Housing is one of those issues that doesn't get people's blood boiling like gay marriage or who should be allowed to march in the July Fourth parade. But the skyrocketing costs of Juneau homes is one of the things most likely to determine how bright this city's future is.
If people want to prevent the shriveling of our economy, they need to treat the housing situation not as a fact of life but as a serious ailment that needs urgent treatment.
Businesses will increasingly turn away from Juneau if their employees can't afford to live here - or live well here. Want to keep the capital in Juneau? Make sure every time lawmakers and their staffs return to Juneau, they aren't reminded it costs more to live here than any other major city in the state.
Unfortunately, those who have the most power to ease the housing crunch are the ones who have the least need to do anything about it. The squeeze is on middle- and lower-income people, and an escalating market can serve those who already own an ample piece of real estate.
Maybe that's why city officials have done so little - except give lip-service to the housing problem by approving new developments that serve the well-heeled.
City officials have been asked why they aren't releasing more city land, which is desperately needed to ease the shortage of buildable land. The reply: "We don't want to flood the market." They have been asked why they haven't accelerated the extension of sewer lines so more apartments and condos, instead of just houses, can be built. The response: "We don't want to overheat the market."
These responses are inane and reveal a true lack of interest in resolving the problem.
Many of the remedies for the housing problems in Juneau are tied to the city - allowing more homes to be packed into certain areas; minimizing paperwork and permitting for developers; extending sewer lines so land is buildable; selling off city land for housing developments.
But members of the private sector and groups, such as the Juneau Chamber of Commerce and Juneau Economic Development Council, are going to have to hold the city's feet to the fire. They need to push the city into taking action on a multitude of fronts, such as these:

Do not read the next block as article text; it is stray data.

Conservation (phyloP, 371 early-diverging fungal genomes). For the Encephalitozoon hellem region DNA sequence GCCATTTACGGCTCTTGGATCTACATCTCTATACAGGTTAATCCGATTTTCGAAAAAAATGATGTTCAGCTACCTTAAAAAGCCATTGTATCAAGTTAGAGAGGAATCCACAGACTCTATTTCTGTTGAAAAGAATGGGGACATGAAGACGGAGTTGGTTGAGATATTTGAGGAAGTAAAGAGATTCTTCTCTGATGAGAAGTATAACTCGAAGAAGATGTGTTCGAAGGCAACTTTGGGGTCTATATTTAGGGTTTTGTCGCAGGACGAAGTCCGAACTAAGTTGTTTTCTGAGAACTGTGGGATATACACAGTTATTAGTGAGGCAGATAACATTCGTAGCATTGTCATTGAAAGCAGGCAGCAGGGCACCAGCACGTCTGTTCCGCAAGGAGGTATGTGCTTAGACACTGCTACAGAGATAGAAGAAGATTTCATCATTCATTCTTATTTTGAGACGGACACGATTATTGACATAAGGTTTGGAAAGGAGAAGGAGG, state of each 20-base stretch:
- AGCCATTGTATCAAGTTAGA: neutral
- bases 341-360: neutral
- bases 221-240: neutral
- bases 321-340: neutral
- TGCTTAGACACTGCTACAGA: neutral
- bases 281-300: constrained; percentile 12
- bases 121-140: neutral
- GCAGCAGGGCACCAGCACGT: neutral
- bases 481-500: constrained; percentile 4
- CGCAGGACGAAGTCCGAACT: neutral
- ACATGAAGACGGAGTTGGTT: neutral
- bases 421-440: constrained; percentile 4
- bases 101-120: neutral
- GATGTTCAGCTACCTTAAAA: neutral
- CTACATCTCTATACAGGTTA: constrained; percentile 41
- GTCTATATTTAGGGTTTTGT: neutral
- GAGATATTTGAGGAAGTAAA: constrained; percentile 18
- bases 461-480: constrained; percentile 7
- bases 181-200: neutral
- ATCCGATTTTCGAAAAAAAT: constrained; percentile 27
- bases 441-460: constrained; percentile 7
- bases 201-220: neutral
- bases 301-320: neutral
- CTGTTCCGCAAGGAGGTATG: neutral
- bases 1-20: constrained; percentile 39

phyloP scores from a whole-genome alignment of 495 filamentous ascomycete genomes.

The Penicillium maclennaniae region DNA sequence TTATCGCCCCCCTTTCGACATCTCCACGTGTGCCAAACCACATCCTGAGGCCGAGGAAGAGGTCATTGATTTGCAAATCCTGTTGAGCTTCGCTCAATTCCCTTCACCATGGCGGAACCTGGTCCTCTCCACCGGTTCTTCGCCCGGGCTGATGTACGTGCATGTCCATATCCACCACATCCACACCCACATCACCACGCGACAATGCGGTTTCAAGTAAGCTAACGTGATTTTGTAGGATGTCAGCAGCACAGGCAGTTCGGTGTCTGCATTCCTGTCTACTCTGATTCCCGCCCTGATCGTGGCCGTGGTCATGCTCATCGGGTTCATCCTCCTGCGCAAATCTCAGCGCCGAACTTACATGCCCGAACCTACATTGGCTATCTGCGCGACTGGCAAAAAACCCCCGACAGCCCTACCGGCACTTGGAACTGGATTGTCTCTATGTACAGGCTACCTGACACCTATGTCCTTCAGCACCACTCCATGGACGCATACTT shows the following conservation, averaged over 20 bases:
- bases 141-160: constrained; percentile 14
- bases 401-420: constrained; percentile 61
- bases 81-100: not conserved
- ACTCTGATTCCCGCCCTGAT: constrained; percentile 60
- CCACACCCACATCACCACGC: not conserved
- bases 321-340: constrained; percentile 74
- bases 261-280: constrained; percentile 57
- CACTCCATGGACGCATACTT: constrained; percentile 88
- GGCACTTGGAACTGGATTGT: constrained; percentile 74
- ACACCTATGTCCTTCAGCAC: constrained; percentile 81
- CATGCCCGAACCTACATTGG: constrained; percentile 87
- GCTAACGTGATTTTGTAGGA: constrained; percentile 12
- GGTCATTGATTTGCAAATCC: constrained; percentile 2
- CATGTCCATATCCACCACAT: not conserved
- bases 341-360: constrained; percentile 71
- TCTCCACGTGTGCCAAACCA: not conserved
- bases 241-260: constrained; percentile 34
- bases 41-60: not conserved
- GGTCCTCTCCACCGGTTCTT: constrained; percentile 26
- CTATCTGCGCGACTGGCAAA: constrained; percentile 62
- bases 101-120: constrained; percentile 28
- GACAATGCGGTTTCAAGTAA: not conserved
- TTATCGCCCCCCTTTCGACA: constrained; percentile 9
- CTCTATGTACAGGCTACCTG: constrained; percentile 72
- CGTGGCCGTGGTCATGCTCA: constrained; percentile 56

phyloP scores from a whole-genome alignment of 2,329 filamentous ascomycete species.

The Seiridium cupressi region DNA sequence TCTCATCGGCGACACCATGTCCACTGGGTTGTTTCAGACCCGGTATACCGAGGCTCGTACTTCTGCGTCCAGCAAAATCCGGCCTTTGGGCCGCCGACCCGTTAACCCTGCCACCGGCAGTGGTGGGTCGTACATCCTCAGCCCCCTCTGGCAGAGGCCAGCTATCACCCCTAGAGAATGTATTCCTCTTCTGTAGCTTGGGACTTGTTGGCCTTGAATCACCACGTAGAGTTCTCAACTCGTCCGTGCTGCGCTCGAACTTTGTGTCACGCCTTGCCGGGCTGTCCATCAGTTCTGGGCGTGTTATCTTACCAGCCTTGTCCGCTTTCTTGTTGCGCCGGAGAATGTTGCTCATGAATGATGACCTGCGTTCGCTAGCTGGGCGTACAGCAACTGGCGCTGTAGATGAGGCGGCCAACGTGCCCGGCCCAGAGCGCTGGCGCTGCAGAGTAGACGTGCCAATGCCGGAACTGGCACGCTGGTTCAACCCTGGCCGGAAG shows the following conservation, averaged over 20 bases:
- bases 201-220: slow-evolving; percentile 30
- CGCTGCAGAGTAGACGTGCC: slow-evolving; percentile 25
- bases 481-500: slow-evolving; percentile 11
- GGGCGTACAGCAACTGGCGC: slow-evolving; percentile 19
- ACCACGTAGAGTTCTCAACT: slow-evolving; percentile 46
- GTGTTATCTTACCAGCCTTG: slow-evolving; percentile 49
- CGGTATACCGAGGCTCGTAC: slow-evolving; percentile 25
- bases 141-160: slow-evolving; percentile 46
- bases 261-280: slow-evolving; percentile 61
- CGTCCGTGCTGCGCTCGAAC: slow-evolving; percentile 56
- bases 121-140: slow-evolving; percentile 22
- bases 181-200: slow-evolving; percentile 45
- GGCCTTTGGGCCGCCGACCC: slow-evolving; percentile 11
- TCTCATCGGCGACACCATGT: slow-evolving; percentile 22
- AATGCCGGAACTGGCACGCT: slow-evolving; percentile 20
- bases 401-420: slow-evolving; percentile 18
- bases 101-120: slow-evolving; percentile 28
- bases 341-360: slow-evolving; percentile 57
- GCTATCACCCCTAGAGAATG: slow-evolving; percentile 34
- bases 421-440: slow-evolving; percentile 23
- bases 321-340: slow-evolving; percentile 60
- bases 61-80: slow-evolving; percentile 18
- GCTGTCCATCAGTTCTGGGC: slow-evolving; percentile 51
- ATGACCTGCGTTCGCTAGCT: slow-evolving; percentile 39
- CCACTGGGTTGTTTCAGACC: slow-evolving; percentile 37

Make sewer extensions a top priority to areas such as Peterson Hill, near Auke Bay, and north Douglas. Sewers are particularly important to focus on when allocating the 1 percent sales tax, which is up for renewal. The city is looking at pouring more than three times as much money into the Dimond Park Community Center as sewers. While the recreation center is important and should remain in the mix, the city needs to focus on what we need, not just what we want. More money should be diverted to sewers, which would have a direct effect on housing development.
Make a concerted effort to get more city land on the market. Confer with developers to make sure this serves them, rather than creates competition.
Loosen requirements for subdivisions, so that some can be built without sidewalks, paved roads, curbs and other ammenities. This will cut the cost of building new neighborhoods and lead to more affordable housing.
Look at how other communities have streamlined permits and paperwork. Cut out as much red tape as possible.
Housing prices are unlikely to drop, but if more affordable homes are built, the market could cool down so that prices are no longer climbing 12 percent a year.
Developers, business groups and private citizens need to push the city into speeding up all efforts to relieve the housing shortage. The people of Juneau need to take action before the housing problem takes a toll on the economy.
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